The Paris Club of Creditors, to which Nigeria owes about $22bn, has rescheduled the repayment over 18 years good news for a country with external debt totalling about $28bn.
The director-general of the Nigerian Debt Management Office, AS Arikawe, said in Abuja that the rescheduling was under a nonconcessionary arrangement.
He said Nigeria had not yet qualified for a debt reduction, and was only granted a rescheduling that extended the maturity of the debts.
“Nonconcessionary means that there is no reduction. What you are getting is just a lengthening of maturity. They just spread it …. Nothing is lost, all the money will still have to be paid,” Arikawe said.
Arikawe said that rescheduling would reduce Nigeria’s debt service commitment considerably.
He said that having an International Monetary Fund (IMF) adjustment programme was basic to debt management negotiations with the Paris Club.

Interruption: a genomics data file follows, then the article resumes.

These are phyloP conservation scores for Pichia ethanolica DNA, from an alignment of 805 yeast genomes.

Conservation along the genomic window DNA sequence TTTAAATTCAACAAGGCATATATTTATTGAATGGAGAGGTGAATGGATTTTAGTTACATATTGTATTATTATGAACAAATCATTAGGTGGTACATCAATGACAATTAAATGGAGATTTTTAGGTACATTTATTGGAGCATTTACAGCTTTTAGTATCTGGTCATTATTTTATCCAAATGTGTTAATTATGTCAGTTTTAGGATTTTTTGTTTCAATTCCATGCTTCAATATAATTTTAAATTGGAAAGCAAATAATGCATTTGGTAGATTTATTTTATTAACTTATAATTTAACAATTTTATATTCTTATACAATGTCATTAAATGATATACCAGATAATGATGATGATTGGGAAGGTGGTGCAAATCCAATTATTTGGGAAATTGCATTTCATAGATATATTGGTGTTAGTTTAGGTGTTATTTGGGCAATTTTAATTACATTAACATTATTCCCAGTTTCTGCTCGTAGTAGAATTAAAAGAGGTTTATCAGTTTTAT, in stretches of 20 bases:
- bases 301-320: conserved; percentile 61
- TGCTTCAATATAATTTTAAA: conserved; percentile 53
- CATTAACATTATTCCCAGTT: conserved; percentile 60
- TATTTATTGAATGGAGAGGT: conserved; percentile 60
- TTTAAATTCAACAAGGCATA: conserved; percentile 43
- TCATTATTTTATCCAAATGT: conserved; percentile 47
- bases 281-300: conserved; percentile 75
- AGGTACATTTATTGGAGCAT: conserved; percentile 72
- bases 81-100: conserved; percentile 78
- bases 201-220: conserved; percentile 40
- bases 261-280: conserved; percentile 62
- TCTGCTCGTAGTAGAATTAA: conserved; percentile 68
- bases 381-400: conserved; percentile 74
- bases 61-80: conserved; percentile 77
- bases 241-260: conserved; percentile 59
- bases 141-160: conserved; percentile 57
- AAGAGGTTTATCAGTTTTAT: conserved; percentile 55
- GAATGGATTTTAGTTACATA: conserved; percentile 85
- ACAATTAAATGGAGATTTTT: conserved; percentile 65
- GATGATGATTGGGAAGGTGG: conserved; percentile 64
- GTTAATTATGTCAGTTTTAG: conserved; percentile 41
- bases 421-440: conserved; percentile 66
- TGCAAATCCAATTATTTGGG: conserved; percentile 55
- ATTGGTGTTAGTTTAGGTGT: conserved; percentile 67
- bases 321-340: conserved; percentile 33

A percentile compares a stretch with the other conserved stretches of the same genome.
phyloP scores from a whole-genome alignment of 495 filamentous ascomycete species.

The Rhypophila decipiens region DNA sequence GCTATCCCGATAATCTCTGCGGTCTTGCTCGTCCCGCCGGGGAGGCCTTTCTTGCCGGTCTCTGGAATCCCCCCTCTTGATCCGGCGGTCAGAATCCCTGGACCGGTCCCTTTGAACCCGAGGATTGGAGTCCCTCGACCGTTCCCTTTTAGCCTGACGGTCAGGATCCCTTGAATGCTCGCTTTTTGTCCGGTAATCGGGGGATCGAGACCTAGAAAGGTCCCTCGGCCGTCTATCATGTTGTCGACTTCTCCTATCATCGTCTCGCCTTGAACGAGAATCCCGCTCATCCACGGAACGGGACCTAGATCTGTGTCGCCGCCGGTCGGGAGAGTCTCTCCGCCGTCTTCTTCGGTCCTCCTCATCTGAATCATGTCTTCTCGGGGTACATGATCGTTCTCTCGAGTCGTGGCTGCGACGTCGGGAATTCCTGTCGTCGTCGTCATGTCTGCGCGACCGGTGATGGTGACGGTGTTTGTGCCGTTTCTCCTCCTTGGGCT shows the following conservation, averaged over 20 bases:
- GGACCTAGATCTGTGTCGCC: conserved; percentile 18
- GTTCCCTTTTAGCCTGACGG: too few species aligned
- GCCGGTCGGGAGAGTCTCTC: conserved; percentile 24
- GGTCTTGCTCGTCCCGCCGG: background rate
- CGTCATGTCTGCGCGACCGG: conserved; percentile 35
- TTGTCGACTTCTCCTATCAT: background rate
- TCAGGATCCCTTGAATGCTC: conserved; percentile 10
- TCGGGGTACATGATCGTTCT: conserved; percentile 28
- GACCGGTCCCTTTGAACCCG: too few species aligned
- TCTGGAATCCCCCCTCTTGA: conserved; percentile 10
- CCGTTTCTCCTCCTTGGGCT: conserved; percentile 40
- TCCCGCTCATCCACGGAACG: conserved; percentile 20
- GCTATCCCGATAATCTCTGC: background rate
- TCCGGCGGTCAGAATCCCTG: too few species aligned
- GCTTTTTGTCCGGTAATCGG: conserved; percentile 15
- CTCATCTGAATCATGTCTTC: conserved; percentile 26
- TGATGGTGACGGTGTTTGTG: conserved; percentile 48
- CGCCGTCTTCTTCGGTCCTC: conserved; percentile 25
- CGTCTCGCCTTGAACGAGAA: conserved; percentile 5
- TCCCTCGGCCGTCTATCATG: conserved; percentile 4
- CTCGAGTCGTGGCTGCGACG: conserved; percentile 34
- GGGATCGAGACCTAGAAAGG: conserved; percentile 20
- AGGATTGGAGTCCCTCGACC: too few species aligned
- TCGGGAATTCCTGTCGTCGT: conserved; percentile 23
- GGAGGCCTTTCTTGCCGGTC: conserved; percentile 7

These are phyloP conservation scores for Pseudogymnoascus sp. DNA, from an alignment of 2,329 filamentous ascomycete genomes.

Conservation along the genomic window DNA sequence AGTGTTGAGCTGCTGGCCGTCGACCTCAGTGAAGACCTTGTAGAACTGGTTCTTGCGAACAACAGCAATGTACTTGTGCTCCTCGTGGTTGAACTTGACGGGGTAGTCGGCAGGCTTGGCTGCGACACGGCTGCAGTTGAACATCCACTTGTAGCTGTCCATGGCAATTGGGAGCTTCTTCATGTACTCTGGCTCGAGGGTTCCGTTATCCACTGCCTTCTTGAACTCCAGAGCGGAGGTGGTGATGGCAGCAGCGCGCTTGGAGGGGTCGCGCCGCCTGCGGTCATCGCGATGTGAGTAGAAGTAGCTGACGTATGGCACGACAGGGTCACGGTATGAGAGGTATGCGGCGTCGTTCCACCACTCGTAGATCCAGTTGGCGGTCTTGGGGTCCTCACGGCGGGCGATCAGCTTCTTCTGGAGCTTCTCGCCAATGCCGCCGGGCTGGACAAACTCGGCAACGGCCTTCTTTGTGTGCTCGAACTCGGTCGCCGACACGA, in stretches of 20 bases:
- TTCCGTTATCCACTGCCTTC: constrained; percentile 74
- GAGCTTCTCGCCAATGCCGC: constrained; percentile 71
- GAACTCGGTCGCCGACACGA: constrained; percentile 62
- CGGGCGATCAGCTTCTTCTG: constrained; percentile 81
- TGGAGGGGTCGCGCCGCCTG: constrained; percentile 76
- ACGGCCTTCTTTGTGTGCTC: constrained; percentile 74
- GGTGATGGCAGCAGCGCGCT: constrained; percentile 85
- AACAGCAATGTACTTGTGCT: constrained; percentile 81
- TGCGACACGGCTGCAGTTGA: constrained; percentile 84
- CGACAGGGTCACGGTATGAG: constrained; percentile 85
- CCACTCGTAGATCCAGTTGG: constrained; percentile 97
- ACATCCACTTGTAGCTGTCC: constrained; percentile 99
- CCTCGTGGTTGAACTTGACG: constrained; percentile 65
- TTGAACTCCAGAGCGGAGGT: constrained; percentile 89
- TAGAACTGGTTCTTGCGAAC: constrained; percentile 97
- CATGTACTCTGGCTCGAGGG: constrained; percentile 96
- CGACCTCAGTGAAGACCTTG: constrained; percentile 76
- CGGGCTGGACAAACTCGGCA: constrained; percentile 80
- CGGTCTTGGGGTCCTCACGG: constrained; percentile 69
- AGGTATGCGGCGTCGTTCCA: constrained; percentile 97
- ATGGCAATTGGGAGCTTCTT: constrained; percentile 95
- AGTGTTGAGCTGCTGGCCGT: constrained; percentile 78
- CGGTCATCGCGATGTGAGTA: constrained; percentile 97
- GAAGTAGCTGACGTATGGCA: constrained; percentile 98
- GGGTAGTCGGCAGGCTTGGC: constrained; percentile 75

Nigeria was hoping to have a medium term arrangement with the IMF some time next year, and “that automatically qualifies us to have a debt reduction, either based on Toronto, London or Naples terms”.
Next year, Nigeria will spend about $1,7bn on servicing its foreign debts. The amount is $700m more than what it set aside for the same purpose this year.
Since May 29 1999 when he assumed office, President Olusegun Obasanjo has mounted a campaign to have debt reduced or forgiven, a move largely rejected by western countries on the grounds that oilrich Nigeria is buoyant enough to repay its debt. Nigeria hinged its plea for debt forgiveness on the grounds that the debt burden could truncate its fledgling democracy, and the huge amount it spends yearly on debt servicing is too high to enable it to undertake vital social and infrastructural spending needed to alleviate poverty. Obasanjo has criticised the compound interest formula used, saying that Nigeria is still far away from repaying the principal sums it borrowed.
Last week, the federal government, disturbed by “excessive scrambling” for foreign loans by the country’s 36 state governments, as well as by public agencies, put a ceiling of $500m as the maximum loan any applicant can take.
Information Minister Jerry Gana said that a substantial percentage of projects for which loans were being sought were unviable and would only end up raising the nation’s debt profile.
Business Day, December 10, 2001